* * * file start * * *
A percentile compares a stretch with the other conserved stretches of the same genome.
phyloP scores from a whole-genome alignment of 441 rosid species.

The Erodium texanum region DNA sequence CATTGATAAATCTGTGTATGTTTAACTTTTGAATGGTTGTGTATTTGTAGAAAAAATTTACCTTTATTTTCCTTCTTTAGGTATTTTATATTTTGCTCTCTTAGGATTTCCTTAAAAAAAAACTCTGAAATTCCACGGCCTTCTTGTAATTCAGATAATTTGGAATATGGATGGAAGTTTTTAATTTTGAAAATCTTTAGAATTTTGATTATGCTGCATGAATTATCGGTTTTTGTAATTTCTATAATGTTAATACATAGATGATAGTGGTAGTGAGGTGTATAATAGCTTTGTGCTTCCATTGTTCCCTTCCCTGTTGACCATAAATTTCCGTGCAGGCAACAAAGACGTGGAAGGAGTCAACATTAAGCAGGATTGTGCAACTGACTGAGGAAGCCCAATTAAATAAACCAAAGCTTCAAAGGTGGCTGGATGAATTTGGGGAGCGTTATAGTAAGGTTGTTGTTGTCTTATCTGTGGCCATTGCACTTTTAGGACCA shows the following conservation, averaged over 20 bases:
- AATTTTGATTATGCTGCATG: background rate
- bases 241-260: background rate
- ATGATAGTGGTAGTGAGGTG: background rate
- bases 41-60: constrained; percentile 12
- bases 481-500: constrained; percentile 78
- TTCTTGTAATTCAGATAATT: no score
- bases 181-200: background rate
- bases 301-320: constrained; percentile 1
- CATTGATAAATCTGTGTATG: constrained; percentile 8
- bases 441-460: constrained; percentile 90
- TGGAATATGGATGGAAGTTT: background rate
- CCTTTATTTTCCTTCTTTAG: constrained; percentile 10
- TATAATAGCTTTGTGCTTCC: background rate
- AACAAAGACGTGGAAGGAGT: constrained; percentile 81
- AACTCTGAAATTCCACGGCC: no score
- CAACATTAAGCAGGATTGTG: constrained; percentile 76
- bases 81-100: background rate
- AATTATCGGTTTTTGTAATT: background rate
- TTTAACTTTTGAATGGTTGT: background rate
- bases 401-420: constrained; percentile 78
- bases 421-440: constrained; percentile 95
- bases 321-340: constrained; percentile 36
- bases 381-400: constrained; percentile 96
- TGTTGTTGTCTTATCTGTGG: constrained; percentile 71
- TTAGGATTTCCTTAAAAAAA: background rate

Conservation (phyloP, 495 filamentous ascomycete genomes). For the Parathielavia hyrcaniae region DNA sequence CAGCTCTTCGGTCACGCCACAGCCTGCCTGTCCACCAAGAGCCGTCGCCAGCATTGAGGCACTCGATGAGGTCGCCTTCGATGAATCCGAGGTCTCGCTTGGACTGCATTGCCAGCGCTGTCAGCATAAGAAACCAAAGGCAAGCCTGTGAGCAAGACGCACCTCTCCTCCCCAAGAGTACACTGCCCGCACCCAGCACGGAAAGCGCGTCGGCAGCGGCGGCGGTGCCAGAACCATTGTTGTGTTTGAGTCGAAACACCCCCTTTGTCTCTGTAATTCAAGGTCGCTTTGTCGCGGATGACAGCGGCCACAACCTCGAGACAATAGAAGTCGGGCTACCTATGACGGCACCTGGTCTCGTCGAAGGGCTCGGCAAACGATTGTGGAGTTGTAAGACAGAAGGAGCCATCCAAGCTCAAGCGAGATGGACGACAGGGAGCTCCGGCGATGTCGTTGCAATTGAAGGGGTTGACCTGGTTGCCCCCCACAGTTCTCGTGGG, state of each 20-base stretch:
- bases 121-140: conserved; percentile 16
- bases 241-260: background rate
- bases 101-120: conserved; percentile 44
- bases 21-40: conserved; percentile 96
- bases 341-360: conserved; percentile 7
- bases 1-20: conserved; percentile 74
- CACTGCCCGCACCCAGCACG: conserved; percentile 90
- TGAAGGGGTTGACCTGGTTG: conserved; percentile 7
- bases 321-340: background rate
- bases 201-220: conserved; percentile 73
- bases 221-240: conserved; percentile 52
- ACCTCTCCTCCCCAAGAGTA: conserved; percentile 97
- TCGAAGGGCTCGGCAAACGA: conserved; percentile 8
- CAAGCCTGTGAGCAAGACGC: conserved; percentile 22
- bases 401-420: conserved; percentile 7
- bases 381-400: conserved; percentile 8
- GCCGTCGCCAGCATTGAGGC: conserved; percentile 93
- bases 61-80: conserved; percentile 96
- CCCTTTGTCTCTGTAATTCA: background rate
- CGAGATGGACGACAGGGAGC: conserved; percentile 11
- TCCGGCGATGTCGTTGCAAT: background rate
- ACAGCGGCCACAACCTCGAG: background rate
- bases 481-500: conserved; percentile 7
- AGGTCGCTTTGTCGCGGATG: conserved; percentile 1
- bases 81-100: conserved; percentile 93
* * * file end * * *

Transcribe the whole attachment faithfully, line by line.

A percentile compares a stretch with the other conserved stretches of the same genome.
phyloP scores from a whole-genome alignment of 441 rosid species.

The Erodium texanum region DNA sequence CATTGATAAATCTGTGTATGTTTAACTTTTGAATGGTTGTGTATTTGTAGAAAAAATTTACCTTTATTTTCCTTCTTTAGGTATTTTATATTTTGCTCTCTTAGGATTTCCTTAAAAAAAAACTCTGAAATTCCACGGCCTTCTTGTAATTCAGATAATTTGGAATATGGATGGAAGTTTTTAATTTTGAAAATCTTTAGAATTTTGATTATGCTGCATGAATTATCGGTTTTTGTAATTTCTATAATGTTAATACATAGATGATAGTGGTAGTGAGGTGTATAATAGCTTTGTGCTTCCATTGTTCCCTTCCCTGTTGACCATAAATTTCCGTGCAGGCAACAAAGACGTGGAAGGAGTCAACATTAAGCAGGATTGTGCAACTGACTGAGGAAGCCCAATTAAATAAACCAAAGCTTCAAAGGTGGCTGGATGAATTTGGGGAGCGTTATAGTAAGGTTGTTGTTGTCTTATCTGTGGCCATTGCACTTTTAGGACCA shows the following conservation, averaged over 20 bases:
- AATTTTGATTATGCTGCATG: background rate
- bases 241-260: background rate
- ATGATAGTGGTAGTGAGGTG: background rate
- bases 41-60: constrained; percentile 12
- bases 481-500: constrained; percentile 78
- TTCTTGTAATTCAGATAATT: no score
- bases 181-200: background rate
- bases 301-320: constrained; percentile 1
- CATTGATAAATCTGTGTATG: constrained; percentile 8
- bases 441-460: constrained; percentile 90
- TGGAATATGGATGGAAGTTT: background rate
- CCTTTATTTTCCTTCTTTAG: constrained; percentile 10
- TATAATAGCTTTGTGCTTCC: background rate
- AACAAAGACGTGGAAGGAGT: constrained; percentile 81
- AACTCTGAAATTCCACGGCC: no score
- CAACATTAAGCAGGATTGTG: constrained; percentile 76
- bases 81-100: background rate
- AATTATCGGTTTTTGTAATT: background rate
- TTTAACTTTTGAATGGTTGT: background rate
- bases 401-420: constrained; percentile 78
- bases 421-440: constrained; percentile 95
- bases 321-340: constrained; percentile 36
- bases 381-400: constrained; percentile 96
- TGTTGTTGTCTTATCTGTGG: constrained; percentile 71
- TTAGGATTTCCTTAAAAAAA: background rate

Conservation (phyloP, 495 filamentous ascomycete genomes). For the Parathielavia hyrcaniae region DNA sequence CAGCTCTTCGGTCACGCCACAGCCTGCCTGTCCACCAAGAGCCGTCGCCAGCATTGAGGCACTCGATGAGGTCGCCTTCGATGAATCCGAGGTCTCGCTTGGACTGCATTGCCAGCGCTGTCAGCATAAGAAACCAAAGGCAAGCCTGTGAGCAAGACGCACCTCTCCTCCCCAAGAGTACACTGCCCGCACCCAGCACGGAAAGCGCGTCGGCAGCGGCGGCGGTGCCAGAACCATTGTTGTGTTTGAGTCGAAACACCCCCTTTGTCTCTGTAATTCAAGGTCGCTTTGTCGCGGATGACAGCGGCCACAACCTCGAGACAATAGAAGTCGGGCTACCTATGACGGCACCTGGTCTCGTCGAAGGGCTCGGCAAACGATTGTGGAGTTGTAAGACAGAAGGAGCCATCCAAGCTCAAGCGAGATGGACGACAGGGAGCTCCGGCGATGTCGTTGCAATTGAAGGGGTTGACCTGGTTGCCCCCCACAGTTCTCGTGGG, state of each 20-base stretch:
- bases 121-140: conserved; percentile 16
- bases 241-260: background rate
- bases 101-120: conserved; percentile 44
- bases 21-40: conserved; percentile 96
- bases 341-360: conserved; percentile 7
- bases 1-20: conserved; percentile 74
- CACTGCCCGCACCCAGCACG: conserved; percentile 90
- TGAAGGGGTTGACCTGGTTG: conserved; percentile 7
- bases 321-340: background rate
- bases 201-220: conserved; percentile 73
- bases 221-240: conserved; percentile 52
- ACCTCTCCTCCCCAAGAGTA: conserved; percentile 97
- TCGAAGGGCTCGGCAAACGA: conserved; percentile 8
- CAAGCCTGTGAGCAAGACGC: conserved; percentile 22
- bases 401-420: conserved; percentile 7
- bases 381-400: conserved; percentile 8
- GCCGTCGCCAGCATTGAGGC: conserved; percentile 93
- bases 61-80: conserved; percentile 96
- CCCTTTGTCTCTGTAATTCA: background rate
- CGAGATGGACGACAGGGAGC: conserved; percentile 11
- TCCGGCGATGTCGTTGCAAT: background rate
- ACAGCGGCCACAACCTCGAG: background rate
- bases 481-500: conserved; percentile 7
- AGGTCGCTTTGTCGCGGATG: conserved; percentile 1
- bases 81-100: conserved; percentile 93